I am attending the Global Ethics Summit 2010, hosted by Dow Jones and Ethisphere. Here are my notes, live from this session:
Let’s face it: compliance is usually seen as a cost center. While there’s been some good and interesting research about the positive impact on the business of a good ethical culture and brand, that message has not permeated everywhere. So in tough economic times, those responsible for their company’s compliance programs are forced to do more with less. How do you work with a smaller budget without sacrificing the quality or effectiveness of your efforts? And what are the best companies doing to demonstrate the value of and return on their own efforts?
- Ronnie Kann, Managing Director, CELC, Corporate Executive Board
- Alexandra Wrage, President, Trace International
- Keith Abrams, Vice President & Associate General Counsel, Bayer NA
- Dean Krehmeyer, Executive Director, Business Roundtable Institute for Corporate Ethics
- Jeremy Wilson, Senior Manager, Ethics Office, Cisco Systems
Jeremy looked to collaboration to help maximize resources. Start by figuring out resources you have internally to limit external expenditures. Cisco has lots internal technology resources. Take advantage of your technology resources. They leverage internal social media tools to help communicate with employees and managers. Since they own WebEx they do lots of videoconferencing.
Dean is seeing the compliance and ethics trying to push activities upward to get boards and C-level executives more involved in their programs. There is an emphasis on making the business case.
Keith pointed out that there as much interest throughout organizations to do the right thing. The board is sometimes behind.
Alexandra pointed out that in a time of decreasing budgets, legal and compliance should not have a disproportionate cut. Working with shoddy partners and illegal conduct has real business costs.You need to make compliance business-relevant.
Enhancing the Program
Look to your peers and competitors to show what others are doing. Complying with regulations are important but meeting the level of your industry is even more important when the practice exceeds regulatory standards.
Storytelling is important. Stories are one of the best ways to demonstrate corporate culture.
The 2008 financial crisis had a much bigger financial loss than the Enron era wave of corporate governance changes. The outrage is bigger also. But we are not seeing as many perp-walks and prosecutions. The crisis may have been more about failures of risk management than a failure of corporate governance. You still need ethics and compliance to be a fundamental part of corporate operations.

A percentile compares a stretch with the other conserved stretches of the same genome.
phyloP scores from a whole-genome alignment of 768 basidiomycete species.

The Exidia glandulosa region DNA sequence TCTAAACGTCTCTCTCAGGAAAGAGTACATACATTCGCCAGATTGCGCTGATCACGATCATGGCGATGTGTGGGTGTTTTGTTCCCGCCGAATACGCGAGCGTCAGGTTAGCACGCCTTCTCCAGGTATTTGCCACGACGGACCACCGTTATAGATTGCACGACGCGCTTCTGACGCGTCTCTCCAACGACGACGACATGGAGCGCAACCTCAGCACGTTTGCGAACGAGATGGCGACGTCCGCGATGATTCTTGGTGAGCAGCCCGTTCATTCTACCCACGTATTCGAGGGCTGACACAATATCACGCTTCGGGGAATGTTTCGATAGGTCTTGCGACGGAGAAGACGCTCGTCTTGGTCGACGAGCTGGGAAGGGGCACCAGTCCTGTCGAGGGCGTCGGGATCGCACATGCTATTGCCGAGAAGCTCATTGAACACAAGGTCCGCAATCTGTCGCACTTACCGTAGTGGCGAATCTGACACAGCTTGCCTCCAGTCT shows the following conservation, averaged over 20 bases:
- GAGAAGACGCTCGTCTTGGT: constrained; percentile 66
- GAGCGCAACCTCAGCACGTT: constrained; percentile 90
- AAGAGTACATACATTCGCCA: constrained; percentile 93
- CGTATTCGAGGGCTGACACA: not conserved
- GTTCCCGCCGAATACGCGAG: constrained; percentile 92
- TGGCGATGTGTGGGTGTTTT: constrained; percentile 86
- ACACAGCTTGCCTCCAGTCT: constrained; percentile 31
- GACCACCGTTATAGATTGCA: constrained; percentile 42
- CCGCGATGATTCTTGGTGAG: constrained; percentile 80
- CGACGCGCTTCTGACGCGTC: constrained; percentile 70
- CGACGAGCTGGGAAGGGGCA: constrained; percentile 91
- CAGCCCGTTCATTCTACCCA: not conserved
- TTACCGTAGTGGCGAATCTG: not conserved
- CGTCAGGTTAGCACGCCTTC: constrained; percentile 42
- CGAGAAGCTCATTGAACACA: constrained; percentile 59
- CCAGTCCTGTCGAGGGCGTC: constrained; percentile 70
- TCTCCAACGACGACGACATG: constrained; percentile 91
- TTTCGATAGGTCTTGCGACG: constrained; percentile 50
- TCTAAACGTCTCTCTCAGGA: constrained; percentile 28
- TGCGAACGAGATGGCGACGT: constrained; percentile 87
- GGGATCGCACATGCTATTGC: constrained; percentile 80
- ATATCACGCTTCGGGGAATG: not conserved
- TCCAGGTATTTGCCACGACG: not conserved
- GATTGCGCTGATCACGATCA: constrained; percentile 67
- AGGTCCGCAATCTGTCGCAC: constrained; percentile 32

We need to make it clear that bribery is not a victimless crime. It sometimes seems that it does not have the headline issues of environmental violations. Hopefully, the SEC and DOJ prosecutions will cause companies to focus on the dangers of bribery. The result is not just fines, but people are going to jail for bribery.
How can your company help restore the public trust in it? It’s a business issue. You should have your ethics and compliance program show the lead in restoring that broken trust. Show your internal employees how you are restoring trust so it will be apparent externally. Empower your employees so they know the answers.
It’s hard to tap into the business processes. Compliance is usually outside the flow of business processes. Don’t talk “at” people. You need to engage them and have a dialogue. If the issues were easy, they wouldn’t be issues.
Alexandra points out that compliance has an important role when entering new markets. There are natural allies in the markets to help deter bribery. Bribery is theft and increases the costs to consumers. She has case studies and reports that shows that you can succeed by not paying bribes. You have to go with a strong message at the beginning. After the first time you pay a bribe, the government officials will line up with their hands out.
There are lots of stakeholders who were damaged by the current corporate ethics wave. More than the Enron-era corporate ethics wave. Companies need to find the balance between innovation and compliance. You don’t want to be a barrier to new business (as long as it is ethical and compliant.)